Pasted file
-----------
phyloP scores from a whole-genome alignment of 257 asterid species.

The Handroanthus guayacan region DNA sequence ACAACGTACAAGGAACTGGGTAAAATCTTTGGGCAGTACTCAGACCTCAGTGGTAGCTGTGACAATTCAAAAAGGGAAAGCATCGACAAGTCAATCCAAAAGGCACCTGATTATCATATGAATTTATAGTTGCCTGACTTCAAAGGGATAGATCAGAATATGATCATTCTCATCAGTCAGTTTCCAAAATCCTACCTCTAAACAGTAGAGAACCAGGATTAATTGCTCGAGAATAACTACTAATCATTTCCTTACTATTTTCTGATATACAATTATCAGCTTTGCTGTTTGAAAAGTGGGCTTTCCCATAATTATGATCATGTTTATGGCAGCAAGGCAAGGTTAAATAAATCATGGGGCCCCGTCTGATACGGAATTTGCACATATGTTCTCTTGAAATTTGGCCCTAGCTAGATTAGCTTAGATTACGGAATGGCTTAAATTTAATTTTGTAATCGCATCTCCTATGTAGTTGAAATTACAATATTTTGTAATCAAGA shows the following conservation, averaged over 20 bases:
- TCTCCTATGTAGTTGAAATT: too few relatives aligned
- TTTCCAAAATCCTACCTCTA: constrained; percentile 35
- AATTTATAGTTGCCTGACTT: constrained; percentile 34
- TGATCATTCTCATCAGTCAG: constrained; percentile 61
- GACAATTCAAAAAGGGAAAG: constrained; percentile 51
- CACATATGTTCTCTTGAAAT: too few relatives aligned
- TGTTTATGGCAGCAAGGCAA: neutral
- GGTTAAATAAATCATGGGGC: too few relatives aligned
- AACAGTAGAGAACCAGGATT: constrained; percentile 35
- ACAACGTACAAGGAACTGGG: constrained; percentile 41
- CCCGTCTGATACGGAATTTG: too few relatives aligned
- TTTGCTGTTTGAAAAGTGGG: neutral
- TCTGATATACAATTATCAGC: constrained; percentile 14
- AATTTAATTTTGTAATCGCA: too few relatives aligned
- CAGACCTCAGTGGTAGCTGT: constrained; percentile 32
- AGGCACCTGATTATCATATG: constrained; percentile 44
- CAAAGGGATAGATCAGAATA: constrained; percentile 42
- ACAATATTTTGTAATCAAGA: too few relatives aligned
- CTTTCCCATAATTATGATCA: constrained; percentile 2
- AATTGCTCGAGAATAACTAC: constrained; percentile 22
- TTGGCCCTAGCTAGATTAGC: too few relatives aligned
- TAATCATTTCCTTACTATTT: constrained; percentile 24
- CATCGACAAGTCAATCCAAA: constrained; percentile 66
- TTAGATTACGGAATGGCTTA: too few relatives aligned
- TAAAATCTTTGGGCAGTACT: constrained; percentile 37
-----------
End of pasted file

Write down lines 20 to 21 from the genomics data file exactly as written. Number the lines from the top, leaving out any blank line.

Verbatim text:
- ACAATATTTTGTAATCAAGA: too few relatives aligned
- CTTTCCCATAATTATGATCA: constrained; percentile 2